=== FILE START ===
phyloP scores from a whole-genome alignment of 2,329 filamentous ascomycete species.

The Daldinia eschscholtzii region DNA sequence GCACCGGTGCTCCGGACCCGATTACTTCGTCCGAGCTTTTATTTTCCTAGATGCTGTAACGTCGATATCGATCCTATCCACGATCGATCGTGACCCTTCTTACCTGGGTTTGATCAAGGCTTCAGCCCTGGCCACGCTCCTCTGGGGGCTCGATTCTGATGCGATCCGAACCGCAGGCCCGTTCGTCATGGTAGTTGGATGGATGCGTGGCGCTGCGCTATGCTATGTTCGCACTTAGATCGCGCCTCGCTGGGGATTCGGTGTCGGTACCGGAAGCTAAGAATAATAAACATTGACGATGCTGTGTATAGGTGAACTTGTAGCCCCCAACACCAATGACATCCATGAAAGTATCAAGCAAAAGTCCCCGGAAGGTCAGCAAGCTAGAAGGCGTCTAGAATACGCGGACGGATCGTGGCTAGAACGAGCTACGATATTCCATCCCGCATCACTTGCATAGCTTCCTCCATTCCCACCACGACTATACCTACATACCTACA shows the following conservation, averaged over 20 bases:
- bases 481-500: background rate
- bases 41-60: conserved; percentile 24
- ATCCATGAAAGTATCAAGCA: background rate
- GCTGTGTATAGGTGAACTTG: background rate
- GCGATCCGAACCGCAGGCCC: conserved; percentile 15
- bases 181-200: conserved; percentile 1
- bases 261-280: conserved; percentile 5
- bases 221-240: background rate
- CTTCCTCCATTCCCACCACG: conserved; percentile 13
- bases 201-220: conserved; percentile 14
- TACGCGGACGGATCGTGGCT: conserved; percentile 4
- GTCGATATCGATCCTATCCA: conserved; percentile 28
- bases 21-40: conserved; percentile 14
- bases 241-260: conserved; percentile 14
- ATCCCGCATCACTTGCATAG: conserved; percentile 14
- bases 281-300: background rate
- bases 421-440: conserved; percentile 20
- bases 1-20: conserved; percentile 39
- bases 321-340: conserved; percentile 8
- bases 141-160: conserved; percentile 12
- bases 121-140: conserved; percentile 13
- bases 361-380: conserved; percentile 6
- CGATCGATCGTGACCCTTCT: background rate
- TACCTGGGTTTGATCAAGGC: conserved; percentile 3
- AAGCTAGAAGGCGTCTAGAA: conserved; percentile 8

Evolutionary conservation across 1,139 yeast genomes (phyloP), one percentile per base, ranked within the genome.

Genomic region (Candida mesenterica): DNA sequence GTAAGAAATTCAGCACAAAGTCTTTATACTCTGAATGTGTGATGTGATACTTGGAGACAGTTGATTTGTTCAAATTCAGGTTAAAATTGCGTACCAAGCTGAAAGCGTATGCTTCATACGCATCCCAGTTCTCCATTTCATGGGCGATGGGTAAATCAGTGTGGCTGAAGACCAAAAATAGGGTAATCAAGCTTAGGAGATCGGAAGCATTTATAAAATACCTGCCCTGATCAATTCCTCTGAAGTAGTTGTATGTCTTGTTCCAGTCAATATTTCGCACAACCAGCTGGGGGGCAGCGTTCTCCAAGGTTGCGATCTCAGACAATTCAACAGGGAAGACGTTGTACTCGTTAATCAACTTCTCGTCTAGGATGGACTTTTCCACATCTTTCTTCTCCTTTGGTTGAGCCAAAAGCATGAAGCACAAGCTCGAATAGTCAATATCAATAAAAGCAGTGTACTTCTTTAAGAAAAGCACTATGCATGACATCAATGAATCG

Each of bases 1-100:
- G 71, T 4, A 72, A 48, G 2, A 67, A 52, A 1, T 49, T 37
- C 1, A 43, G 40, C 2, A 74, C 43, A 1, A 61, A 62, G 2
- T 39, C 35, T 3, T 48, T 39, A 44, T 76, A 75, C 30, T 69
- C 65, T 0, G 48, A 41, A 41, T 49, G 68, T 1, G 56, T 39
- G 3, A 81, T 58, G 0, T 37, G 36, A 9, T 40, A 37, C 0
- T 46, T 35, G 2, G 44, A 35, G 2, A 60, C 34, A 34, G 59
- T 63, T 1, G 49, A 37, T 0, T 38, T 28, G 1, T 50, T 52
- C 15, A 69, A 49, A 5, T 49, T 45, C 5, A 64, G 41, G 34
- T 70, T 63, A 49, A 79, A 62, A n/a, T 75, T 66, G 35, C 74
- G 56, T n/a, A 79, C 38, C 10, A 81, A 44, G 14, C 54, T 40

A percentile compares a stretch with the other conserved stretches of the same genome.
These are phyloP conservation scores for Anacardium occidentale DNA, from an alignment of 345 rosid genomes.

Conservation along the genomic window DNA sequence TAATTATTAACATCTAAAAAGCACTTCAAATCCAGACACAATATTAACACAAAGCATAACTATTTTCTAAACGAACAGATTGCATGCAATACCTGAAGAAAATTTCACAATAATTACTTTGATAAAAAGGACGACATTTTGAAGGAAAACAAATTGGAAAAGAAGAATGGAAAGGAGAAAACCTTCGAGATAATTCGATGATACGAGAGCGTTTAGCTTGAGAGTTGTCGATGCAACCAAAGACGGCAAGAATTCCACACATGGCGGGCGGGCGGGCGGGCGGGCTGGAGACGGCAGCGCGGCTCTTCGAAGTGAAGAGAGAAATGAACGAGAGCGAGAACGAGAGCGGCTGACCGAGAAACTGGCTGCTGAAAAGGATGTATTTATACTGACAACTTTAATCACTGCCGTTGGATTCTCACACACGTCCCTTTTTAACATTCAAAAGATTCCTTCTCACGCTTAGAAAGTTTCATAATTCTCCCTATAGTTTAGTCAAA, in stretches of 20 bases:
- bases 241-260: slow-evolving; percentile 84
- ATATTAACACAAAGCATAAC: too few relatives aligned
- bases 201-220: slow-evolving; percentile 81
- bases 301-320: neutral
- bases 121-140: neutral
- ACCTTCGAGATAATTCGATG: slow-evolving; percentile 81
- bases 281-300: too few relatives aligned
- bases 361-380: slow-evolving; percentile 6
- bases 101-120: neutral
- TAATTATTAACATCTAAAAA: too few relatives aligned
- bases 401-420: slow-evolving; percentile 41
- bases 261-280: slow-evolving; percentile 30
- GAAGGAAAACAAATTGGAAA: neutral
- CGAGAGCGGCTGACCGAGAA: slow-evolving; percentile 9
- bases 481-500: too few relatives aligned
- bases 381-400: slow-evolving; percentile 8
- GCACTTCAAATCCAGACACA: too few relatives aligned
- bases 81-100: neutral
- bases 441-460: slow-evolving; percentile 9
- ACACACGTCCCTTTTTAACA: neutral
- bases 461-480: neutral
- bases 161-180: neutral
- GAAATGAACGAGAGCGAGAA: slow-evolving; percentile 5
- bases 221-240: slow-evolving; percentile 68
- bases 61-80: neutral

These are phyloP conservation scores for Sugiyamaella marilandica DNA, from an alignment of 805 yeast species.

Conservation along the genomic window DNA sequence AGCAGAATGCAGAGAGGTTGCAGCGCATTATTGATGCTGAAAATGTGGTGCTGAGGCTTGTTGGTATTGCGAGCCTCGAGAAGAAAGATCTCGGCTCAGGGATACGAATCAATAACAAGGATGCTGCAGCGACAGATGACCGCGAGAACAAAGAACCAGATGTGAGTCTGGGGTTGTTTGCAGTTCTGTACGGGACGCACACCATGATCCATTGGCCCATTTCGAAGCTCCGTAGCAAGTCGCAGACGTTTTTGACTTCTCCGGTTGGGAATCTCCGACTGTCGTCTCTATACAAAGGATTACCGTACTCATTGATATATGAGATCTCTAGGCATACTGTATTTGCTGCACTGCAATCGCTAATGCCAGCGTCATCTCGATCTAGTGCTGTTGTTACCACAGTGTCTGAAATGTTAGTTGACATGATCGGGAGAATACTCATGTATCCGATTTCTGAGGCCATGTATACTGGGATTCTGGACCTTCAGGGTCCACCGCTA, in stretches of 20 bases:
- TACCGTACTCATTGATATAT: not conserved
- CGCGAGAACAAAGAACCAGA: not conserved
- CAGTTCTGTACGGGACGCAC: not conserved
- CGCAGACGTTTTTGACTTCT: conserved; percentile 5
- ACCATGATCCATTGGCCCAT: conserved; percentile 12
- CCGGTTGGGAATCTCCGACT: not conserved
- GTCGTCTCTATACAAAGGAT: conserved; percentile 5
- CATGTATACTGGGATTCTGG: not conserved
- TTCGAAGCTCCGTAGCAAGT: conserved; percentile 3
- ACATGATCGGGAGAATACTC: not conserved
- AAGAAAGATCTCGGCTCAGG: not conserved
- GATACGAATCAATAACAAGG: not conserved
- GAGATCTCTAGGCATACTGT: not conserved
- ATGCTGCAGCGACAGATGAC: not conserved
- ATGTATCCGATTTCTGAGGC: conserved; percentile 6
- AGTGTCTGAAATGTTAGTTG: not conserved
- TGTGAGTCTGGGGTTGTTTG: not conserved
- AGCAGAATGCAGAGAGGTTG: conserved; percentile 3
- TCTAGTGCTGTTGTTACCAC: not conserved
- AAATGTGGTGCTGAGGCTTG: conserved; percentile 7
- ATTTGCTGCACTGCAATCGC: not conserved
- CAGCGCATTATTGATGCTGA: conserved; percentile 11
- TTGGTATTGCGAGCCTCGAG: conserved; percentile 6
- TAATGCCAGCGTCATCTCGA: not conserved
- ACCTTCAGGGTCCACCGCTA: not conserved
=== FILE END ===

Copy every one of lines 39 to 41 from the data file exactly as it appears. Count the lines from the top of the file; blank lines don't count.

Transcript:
- T 70, T 63, A 49, A 79, A 62, A n/a, T 75, T 66, G 35, C 74
- G 56, T n/a, A 79, C 38, C 10, A 81, A 44, G 14, C 54, T 40

A percentile compares a stretch with the other conserved stretches of the same genome.